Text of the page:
IFM’s suite of therapeutic food plans are all available for modification based on an individual’s health needs. Learn more about food plan personalization within the IFM framework and creating effective and sustainable nutrition-based strategies to promote health through the online course, Therapeutic Food Plans: A Component of Personalized Nutrition.

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  1. National Center for Chronic Disease Prevention and Health Promotion. About chronic diseases. Centers for Disease Control and Prevention. Reviewed July 21, 2022. Accessed March 6, 2023.
  2. National Center for Chronic Disease Prevention and Health Promotion. How you can prevent chronic diseases. Centers for Disease Control and Prevention. Reviewed February 8, 2023. Accessed March 6, 2023.
  3. Gupta RS, Warren CM, Smith BM, et al. Prevalence and severity of food allergies among US adults. JAMA Netw Open. 2019;2(1):e185630. doi:1001/jamanetworkopen.2018.5630
  4. Black CJ, Staudacher HM, Ford AC. Efficacy of a low FODMAP diet in irritable bowel syndrome: systematic review and network meta-analysis. Gut. 2022;71(6):1117-1126. doi:1136/gutjnl-2021-325214
  5. Bush CL, Blumberg JB, El-Sohemy A, et al. Toward the definition of personalized nutrition: a proposal by the American Nutrition Association. J Am Coll Nutr. 2020;39(1):5-15. doi:1080/07315724.2019.1685332
  6. Jinnette R, Narita A, Manning B, McNaughton SA, Mathers JC, Livingstone KM. Does personalized nutrition advice improve dietary intake in healthy adults? A systematic review of randomized controlled trials. Adv Nutr. 2021;12(3):657-669. doi:1093/advances/nmaa144
  7. Livingstone KM, Celis-Morales C, Navas-Carretero S, et al. Personalised nutrition advice reduces intake of discretionary foods and beverages: findings from the Food4Me randomised controlled trial. Int J Behav Nutr Phys Act. 2021;18(1):70. doi:1186/s12966-021-01136-5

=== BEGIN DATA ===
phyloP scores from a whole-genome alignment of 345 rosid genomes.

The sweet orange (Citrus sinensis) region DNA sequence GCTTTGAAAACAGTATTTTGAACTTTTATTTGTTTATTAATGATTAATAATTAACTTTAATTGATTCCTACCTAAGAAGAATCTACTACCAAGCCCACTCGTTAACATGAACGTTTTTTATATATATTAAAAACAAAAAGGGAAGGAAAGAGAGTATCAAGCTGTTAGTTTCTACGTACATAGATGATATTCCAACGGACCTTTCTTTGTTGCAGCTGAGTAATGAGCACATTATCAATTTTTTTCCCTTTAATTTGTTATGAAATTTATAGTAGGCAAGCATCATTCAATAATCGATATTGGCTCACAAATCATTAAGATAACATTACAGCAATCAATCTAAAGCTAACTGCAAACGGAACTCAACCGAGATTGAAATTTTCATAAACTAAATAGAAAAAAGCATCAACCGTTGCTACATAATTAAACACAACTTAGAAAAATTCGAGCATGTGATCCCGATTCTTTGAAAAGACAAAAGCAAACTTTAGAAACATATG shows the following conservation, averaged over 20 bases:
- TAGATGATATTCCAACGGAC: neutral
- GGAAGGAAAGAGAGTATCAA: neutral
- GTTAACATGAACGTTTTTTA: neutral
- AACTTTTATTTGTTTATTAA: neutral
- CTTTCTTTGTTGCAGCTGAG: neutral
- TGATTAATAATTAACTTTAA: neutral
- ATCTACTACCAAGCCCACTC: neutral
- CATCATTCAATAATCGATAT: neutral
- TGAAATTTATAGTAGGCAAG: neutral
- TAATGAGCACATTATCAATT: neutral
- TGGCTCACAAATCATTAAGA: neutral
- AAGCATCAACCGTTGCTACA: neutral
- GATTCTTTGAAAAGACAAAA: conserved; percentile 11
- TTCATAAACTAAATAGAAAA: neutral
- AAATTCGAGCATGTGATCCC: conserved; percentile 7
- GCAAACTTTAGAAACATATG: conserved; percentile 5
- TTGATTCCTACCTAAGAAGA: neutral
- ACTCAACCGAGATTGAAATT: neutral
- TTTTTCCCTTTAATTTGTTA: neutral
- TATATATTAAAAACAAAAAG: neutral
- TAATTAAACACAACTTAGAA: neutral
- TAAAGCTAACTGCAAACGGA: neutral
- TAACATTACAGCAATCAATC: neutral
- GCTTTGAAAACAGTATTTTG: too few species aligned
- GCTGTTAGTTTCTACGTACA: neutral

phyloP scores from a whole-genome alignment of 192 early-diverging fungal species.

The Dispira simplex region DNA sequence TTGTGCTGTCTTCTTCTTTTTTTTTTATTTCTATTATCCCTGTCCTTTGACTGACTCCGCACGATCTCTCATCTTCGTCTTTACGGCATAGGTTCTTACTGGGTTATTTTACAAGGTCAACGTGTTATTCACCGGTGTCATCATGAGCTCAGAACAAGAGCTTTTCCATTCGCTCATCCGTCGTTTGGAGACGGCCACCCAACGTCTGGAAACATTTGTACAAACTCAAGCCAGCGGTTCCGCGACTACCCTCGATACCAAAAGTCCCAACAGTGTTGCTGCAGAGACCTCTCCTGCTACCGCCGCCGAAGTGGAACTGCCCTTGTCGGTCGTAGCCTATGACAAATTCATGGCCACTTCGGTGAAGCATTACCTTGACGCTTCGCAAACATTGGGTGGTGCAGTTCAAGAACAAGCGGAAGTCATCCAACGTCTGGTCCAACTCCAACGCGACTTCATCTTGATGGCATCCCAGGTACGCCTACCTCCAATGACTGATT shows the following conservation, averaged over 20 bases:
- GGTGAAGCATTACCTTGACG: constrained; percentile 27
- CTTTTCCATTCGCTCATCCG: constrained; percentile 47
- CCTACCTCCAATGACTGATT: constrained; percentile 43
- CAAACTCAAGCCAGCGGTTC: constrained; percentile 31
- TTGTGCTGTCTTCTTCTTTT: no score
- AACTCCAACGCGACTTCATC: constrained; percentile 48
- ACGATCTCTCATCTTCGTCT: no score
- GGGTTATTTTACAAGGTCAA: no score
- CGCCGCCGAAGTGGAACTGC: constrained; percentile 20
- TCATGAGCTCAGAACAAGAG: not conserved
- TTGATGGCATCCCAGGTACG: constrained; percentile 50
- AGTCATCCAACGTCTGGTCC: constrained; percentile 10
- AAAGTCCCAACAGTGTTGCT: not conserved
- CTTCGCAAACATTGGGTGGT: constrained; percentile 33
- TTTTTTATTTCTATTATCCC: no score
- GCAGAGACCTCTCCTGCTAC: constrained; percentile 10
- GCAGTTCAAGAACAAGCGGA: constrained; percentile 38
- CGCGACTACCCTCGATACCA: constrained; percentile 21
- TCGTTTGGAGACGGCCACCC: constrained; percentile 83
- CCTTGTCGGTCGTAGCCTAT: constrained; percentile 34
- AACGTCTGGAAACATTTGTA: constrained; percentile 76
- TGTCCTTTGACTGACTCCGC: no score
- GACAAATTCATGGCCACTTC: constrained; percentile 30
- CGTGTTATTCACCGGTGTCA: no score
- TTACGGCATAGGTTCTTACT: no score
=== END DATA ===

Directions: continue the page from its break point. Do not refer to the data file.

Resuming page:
8. Wang X, Zeng H, Li L, et al. Personalized nutrition intervention improves nutritional status and quality of life of colorectal cancer survivors in the community: a randomized controlled trial. Nutrition. 2022;103-104:111835. doi:1016/j.nut.2022.111835
  9. Kim H, Caulfield LE, Garcia-Larsen V, Steffen LM, Coresh J, Rebholz CM. Plant-based diets are associated with a lower risk of incident cardiovascular disease, cardiovascular disease mortality, and all cause mortality in a general population of middle-aged adults. J Am Heart Assoc. 2019;8(16):e012865. doi:1161/JAHA.119.012865
  10.  Filippou CD, Tsioufis CP, Thomopoulos CG, et al. Dietary Approaches to Stop Hypertension (DASH) diet and blood pressure reduction in adults with and without hypertension: a systematic review and meta-analysis of randomized controlled trials. Adv Nutr. 2020;11(5):1150-1160. doi:1093/advances/nmaa041
  11.  van den Brink AC, Brouwer-Brolsma EM, Berendsen AAM, van de Rest O. The Mediterranean, Dietary Approaches to Stop Hypertension (DASH), and Mediterranean-DASH Intervention for Neurodegenerative Delay (MIND) diets are associated with less cognitive decline and a lower risk of Alzheimer’s disease—a review. Adv Nutr. 2019;10(6):1040-1065. doi:1093/advances/nmz054
  12.  Askarpour M, Yarizadeh H, Sheikhi A, Khorsha F, Mirzaei K. Associations between adherence to MIND diet and severity, duration and frequency of migraine headaches among migraine patients. BMC Res Notes. 2020;13(1):341. doi:1186/s13104-020-05181-4